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Transcript
Optical
Switching
The need for Optical Switching
 High bit rate transmission must be matched by switching capacity
 Optical or Photonic switching can provide such capacity
Example: 100,000 subscriber digital exchange
CURRENT
PROJECTED
64 kbits/sec for
each subscriber
(1 voice channel)
155 Mbits/sec for
each subscriber
(Video + data etc..)
Estimated aggregate
switching capacity is
10 Gbits/sec
Estimated aggregate
switching capacity is
15.5 Tbits/sec
What is Optical Switching?
Switching is the process by which the destination of a individual
optical information signal is controlled
Example
B
A
A-C
C
D
A-D
Optical Switching Overview
Switching is the process by which the destination of a individual optical
information signal is controlled
Types of Optical
Switching
Space Division
Switching
Wavelength
Division
Switching
Time Division
Switching
Hybrid of Space,
Wavelength and
Time
Switch control may be:
 Purely electronic (present situation)
 Hybrid of optical and electronic (in development)
 Purely optical (awaits development of optical logic, memory etc.)
Switching In Optical Networks.
Electronic switching
Most current networks employ electronic processing and use the optical
fibre only as a transmission medium. Switching and processing of data are
performed by converting an optical signal back to electronic form.
Electronic switches provide a high degree of flexibility in terms of
switching and routing functions.
The speed of electronics, however, is unable to match the high bandwidth
of an optical fiber (Given that fibre has a potential bandwidth of approximately
50 Tb/s – nearly four orders of magnitude higher than peak electronic data
rates).
An electronic conversion at an intermediate node in the network
introduces extra delay.
Electronic equipment is strongly dependent on the data rate and protocol
(any system upgrade results in the addition/replacement of electronic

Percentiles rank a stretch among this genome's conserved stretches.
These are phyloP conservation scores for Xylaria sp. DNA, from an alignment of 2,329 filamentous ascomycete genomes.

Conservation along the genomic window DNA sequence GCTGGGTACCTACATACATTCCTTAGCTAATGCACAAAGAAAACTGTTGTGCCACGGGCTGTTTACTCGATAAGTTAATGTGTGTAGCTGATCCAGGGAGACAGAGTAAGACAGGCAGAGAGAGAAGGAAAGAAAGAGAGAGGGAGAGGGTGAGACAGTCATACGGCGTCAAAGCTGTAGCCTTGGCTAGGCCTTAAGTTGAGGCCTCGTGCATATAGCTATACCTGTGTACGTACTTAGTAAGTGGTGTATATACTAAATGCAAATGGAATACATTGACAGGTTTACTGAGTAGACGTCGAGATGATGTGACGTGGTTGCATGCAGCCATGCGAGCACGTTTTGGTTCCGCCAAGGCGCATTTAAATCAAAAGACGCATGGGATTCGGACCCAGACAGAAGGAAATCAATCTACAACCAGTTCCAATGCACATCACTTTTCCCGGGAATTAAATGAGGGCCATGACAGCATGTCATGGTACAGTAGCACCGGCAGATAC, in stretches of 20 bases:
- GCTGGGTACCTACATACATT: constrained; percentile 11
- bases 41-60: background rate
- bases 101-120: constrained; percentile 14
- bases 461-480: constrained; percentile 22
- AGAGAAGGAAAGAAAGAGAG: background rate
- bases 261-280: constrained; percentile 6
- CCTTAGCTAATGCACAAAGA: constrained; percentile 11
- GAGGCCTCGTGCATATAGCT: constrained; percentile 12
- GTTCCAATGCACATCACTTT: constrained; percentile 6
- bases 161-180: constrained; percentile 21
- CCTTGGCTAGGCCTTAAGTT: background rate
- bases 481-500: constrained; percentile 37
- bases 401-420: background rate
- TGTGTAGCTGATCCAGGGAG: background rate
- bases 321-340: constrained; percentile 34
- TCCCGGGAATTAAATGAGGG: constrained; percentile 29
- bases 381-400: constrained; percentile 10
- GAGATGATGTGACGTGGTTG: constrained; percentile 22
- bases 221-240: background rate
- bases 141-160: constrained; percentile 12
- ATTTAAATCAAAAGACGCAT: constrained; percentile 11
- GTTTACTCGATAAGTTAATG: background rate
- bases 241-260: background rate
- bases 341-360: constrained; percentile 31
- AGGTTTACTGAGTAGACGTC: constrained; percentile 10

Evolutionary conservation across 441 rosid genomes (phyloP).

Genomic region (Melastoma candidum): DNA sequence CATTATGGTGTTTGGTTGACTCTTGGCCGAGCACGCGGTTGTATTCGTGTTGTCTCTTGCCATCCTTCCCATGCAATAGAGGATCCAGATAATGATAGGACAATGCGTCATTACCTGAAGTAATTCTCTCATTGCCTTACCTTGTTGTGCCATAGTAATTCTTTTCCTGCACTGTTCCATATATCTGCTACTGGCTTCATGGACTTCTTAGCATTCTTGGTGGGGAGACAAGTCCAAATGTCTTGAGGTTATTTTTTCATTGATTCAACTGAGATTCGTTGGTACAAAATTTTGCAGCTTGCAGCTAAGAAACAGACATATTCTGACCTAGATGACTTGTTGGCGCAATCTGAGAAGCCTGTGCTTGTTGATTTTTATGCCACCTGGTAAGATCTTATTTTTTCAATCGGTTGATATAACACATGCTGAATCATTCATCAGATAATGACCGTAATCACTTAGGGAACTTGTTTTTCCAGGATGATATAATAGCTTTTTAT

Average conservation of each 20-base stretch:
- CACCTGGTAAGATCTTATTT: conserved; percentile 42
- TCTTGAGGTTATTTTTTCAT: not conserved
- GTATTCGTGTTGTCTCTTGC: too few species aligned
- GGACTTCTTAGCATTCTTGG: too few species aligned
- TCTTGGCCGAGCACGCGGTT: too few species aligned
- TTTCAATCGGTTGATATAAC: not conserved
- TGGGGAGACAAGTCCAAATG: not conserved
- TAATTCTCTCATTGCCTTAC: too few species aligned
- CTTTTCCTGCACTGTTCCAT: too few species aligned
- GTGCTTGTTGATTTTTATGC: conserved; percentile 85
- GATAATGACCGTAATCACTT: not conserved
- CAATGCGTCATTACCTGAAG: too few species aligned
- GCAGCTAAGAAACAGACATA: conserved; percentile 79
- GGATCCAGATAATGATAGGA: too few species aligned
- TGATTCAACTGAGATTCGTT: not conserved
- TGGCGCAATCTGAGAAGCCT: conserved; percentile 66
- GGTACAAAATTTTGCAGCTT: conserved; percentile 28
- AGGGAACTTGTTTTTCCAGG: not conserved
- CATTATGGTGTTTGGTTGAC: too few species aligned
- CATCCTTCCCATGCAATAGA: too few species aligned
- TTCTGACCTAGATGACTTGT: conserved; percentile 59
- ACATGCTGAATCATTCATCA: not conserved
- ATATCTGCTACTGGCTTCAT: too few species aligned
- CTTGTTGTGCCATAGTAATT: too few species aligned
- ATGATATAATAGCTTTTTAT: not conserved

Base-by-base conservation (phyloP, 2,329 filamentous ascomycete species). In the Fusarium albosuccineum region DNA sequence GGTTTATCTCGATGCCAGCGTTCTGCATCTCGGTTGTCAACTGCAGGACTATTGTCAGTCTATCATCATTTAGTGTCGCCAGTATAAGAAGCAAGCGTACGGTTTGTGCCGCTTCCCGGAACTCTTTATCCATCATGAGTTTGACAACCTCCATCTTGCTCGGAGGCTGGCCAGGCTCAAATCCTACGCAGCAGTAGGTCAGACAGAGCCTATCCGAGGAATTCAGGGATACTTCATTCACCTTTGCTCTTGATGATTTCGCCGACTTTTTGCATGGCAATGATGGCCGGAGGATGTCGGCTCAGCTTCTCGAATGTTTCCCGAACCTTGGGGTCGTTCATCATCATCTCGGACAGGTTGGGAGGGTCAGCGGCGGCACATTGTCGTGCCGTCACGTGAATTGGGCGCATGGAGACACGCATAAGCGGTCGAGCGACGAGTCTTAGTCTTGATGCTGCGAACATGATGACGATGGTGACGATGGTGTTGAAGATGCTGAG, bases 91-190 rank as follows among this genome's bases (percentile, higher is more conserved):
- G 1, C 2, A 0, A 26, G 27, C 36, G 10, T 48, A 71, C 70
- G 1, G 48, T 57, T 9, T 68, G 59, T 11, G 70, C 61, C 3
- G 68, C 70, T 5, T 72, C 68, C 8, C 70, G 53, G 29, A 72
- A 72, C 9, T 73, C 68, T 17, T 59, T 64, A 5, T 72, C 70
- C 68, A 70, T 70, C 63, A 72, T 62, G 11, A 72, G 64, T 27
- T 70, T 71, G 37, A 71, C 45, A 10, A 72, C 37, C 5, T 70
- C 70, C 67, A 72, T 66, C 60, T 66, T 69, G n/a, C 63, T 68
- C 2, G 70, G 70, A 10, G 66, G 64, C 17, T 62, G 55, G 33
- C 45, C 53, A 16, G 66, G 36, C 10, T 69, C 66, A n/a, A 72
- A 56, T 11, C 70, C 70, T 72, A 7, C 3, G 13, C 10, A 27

switching equipment).
Switching In Optical Networks.
All-Optical switching
All-optical switches get their name from being able to carry light from their
input to their output ports in its native state – as pulses of light rather than
changes in electrical voltage.
All-optical switching is independent on data rate and data protocol.
Results in a reduction in the network equipment, an increase in the
switching speed, a decrease in the operating power.
Basic electronic switch
Basic optical switch
Generic forms of Optical Switching
Space Division
Switching
Wavelength
Division
Switching
Time Division
Switching
Hybrid of Space,
Wavelength and
Time
Generic forms of optical switching
 The forms above represent the domains in which switching takes place
 Net result is to provide routing, regardless of form
 Switch control may be:

Purely electronic (present situation)

Hybrid of optical and electronic (in development)

Purely optical (awaits development of optical logic, memory etc.)
Network Applications
Protection switching
Optical Cross-Connect (OXC)
Optical Add/Drop Multiplexing (OADM)
Optical Spectral Monitoring (OSM)
Switching applications and the system level functions
System level functions
Applications
Protection
OADM
OSM
X
DWDM (metro, long-haul)
X
X
SONET, SDH transport (point-to-point
links, optical rings)
X
X
Crossconnect (optical or electrical
cores)
X
Routing (meshes, edges of networks)
X
X
X
OXC matrix
X (optical core based
systems only)
Protection Switching
Protection switching allows the completion of traffic transmission in the
event of system or network-level errors.
Usually requires optical switches with smaller port counts of 1X2 or 2X2.
Protection switching requires switches to be extremely reliable.
Switch speed for DWDM, SONET, SDH transport and cross connect
protection is important, but not critical, as other processes in the protection
scheme take longer than the optical switch.
It is desirable in the protection applications to optically verify that the
switching has been made (optical taps that direct a small portion of the